Notices of Violation
Mutual Settlement Program
What is a Notice of Violation?
A notice of violation (NOV) is the APCD's official record that someone has
violated an APCD rule, permit condition, or state law relating to air pollution.
In order to provide consistency and to avoid even the appearance of favoritism,
the APCD does not give written or verbal warnings. An NOV is issued every time a
violation is observed or discovered.
The primary purpose of an NOV is to initiate corrective action which will reduce
air pollution. To provide an incentive for continuing compliance, NOVs may
result in monetary penalties. Serious or repeated violations which show blatant
disregard for the law and for public health, may lead to civil or criminal
prosecution. If You Receive a Notice of Violation, What Should You Do?
Don't panic! If you have any questions, call us. The first thing you should do
is take immediate action to bring your operation back into compliance. Each day
of non-compliance could be an additional violation.
Within 10 days, return a copy of the NOV to the APCD with a written description
of the corrective action you have taken to prevent continued or recurrent
violations. If you need help preparing this report, please call us. Send this
information to the attention of the inspector who issued the NOV, or bring it to
our Goleta office.
What if you cannot correct the problem?
If you must continue operations which do not comply with APCD rules or permit
conditions, you should immediately apply for a variance.
A variance is an administrative order granting temporary relief from specific
provisions of an APCD rule or permit condition. If approved, a variance allows
you to continue operations while you take steps to come into compliance. If the
violation is for creating a public nuisance or failure to obtain a permit, you
are not eligible for a variance. However, there may be other operational or
administrative remedies available to you. Call us and we will work with you to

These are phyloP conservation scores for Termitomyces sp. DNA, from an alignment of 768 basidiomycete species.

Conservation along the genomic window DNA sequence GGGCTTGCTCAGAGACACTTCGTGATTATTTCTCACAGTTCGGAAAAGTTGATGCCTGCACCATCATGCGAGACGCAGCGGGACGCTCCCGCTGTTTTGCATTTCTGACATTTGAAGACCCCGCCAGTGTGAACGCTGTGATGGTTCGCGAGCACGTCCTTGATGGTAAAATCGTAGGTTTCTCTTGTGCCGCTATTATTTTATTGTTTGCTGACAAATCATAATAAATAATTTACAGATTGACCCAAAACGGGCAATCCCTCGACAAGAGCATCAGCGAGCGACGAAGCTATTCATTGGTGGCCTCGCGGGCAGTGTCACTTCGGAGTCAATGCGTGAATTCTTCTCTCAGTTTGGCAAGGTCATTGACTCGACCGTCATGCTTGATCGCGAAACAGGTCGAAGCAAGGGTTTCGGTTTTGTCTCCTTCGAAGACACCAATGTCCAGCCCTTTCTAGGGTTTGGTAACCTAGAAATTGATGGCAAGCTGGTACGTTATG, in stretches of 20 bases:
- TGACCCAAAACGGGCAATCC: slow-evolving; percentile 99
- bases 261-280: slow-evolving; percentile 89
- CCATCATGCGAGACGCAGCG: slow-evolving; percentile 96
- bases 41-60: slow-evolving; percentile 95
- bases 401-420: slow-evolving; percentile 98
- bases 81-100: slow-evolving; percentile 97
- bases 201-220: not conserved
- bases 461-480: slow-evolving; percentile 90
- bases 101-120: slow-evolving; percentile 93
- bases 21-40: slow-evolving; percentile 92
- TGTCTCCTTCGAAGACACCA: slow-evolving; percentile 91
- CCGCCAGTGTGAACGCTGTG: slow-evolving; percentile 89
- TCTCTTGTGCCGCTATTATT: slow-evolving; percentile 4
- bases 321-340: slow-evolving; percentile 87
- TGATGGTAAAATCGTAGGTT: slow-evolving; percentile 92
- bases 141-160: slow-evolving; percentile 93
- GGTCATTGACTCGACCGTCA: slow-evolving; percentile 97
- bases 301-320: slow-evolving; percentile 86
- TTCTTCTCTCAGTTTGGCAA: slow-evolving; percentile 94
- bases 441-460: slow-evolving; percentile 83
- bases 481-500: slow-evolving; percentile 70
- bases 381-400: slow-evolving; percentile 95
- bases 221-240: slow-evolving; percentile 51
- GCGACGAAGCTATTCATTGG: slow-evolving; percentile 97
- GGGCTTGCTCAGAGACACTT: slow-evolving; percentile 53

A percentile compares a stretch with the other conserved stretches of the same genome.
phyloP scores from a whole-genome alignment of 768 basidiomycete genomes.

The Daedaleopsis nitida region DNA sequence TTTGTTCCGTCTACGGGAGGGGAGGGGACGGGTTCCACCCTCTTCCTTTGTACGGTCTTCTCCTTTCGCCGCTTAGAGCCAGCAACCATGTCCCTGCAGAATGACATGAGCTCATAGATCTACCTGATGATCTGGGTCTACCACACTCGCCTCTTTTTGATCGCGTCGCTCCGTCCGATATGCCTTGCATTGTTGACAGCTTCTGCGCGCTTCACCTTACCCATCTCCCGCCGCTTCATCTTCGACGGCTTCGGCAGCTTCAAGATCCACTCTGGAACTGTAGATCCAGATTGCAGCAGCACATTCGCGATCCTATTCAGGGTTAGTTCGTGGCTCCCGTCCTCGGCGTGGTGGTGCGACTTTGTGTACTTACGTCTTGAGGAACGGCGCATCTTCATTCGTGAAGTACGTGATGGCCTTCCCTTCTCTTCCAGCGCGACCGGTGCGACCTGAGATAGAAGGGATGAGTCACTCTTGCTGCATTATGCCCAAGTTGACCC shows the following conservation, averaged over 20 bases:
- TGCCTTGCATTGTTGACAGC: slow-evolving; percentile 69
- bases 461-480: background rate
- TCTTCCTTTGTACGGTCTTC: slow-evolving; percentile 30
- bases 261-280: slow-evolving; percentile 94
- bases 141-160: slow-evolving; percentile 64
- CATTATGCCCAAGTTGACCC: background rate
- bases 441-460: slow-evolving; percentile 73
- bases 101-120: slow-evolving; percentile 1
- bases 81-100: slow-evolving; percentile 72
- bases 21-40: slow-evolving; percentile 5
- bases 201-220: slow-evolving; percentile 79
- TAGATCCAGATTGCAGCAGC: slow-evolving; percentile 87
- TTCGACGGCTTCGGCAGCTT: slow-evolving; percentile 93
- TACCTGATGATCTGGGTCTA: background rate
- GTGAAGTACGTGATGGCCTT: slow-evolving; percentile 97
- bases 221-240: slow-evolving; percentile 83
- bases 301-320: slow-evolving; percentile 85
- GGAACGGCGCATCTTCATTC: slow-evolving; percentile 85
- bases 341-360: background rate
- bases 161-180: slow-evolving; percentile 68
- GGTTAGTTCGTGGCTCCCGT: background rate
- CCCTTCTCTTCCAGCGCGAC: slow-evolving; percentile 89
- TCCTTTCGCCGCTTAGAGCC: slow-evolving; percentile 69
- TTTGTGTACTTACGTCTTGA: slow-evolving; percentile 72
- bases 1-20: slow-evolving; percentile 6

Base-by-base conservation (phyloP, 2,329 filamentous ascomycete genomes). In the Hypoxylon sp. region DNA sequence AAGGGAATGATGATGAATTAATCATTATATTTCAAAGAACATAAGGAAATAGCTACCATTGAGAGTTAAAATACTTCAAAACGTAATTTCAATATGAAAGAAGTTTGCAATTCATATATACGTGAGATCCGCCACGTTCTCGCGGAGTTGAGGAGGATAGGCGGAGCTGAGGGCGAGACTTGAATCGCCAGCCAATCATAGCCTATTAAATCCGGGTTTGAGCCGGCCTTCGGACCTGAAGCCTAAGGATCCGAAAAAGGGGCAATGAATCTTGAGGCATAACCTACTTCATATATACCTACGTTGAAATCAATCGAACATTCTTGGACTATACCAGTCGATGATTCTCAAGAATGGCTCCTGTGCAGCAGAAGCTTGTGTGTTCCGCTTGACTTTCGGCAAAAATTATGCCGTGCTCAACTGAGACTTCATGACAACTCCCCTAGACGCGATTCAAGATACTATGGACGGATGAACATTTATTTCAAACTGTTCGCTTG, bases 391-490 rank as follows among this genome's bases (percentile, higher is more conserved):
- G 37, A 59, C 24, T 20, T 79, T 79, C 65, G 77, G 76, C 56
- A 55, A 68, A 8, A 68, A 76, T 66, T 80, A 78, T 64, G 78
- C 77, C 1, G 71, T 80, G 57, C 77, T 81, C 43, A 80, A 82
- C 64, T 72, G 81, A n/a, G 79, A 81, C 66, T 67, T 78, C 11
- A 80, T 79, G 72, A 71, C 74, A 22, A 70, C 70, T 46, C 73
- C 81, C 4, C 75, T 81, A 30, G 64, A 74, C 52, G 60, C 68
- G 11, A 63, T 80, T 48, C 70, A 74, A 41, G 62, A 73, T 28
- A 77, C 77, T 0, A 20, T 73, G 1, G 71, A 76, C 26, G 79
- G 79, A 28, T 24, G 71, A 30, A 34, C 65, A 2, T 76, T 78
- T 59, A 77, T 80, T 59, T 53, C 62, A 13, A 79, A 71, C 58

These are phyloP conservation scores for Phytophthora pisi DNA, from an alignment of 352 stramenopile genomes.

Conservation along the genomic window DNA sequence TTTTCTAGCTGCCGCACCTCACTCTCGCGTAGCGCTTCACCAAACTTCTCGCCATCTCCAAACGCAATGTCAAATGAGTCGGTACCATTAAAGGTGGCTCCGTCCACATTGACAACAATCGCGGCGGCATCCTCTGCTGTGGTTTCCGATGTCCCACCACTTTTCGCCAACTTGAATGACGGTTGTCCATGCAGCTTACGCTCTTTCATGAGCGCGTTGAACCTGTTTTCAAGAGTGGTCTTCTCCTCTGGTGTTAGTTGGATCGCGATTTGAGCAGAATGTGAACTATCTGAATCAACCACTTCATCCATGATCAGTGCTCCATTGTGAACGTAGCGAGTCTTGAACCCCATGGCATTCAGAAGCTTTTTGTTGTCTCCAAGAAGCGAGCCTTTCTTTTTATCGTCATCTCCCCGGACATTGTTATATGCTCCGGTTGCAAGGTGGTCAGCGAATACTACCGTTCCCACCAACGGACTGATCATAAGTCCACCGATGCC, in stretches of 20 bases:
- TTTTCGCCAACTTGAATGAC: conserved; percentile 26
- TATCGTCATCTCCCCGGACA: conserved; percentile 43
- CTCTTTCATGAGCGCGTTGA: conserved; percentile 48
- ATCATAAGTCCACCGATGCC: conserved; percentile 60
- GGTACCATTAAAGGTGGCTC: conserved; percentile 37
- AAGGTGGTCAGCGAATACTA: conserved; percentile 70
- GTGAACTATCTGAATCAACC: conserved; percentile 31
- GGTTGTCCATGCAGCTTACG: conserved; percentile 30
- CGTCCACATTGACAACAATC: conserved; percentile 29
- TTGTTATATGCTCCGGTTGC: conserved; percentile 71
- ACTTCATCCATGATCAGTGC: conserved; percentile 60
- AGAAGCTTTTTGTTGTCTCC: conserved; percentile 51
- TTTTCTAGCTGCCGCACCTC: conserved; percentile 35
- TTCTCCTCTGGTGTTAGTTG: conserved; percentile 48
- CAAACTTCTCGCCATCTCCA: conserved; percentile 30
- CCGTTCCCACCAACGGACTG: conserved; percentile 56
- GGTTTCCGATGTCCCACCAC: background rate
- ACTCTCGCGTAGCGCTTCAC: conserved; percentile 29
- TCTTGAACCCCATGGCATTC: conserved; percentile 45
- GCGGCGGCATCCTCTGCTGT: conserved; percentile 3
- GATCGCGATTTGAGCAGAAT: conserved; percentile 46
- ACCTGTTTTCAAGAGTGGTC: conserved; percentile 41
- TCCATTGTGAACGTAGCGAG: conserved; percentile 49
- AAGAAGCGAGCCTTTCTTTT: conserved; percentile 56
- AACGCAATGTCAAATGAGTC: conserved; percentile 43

design a compliance strategy.
For more information, call the APCD at
961-8800 and ask to speak to your inspector, or call us on the
Business Assistance Line at 961-8868.
What Happens Next?
Notices of violation are handled in one of two ways: by the APCD's Mutual
Settlement Program (which may include consultation with the APCD's legal
counsel, the Office of County Counsel), or by referring the case to an
independent enforcement agency such as the Santa Barbara County District
Attorney's office. Each of these is described below.
Mutual Settlement Program
In most cases, violations can be resolved through the APCD's Mutual Settlement
Program. This program offers the opportunity to settle your case by reaching an
agreement with the APCD to bring your operation into compliance and, in some
cases, to pay a penalty. When your violation is referred to the Mutual
Settlement Program, you will receive a settlement offer which may recommend the
payment of a monetary penalty and may specify actions to be taken by you to
ensure continued compliance with APCD rules and permit conditions.
You should respond to the offer within the time indicated and schedule a
settlement conference. A settlement conference may be held over the phone or at
our office, and we may include our legal counsel, which is the Santa Barbara
County Office of County Counsel, in these conferences. If you do not respond, or
if the matter cannot be resolved, it may be referred to an independent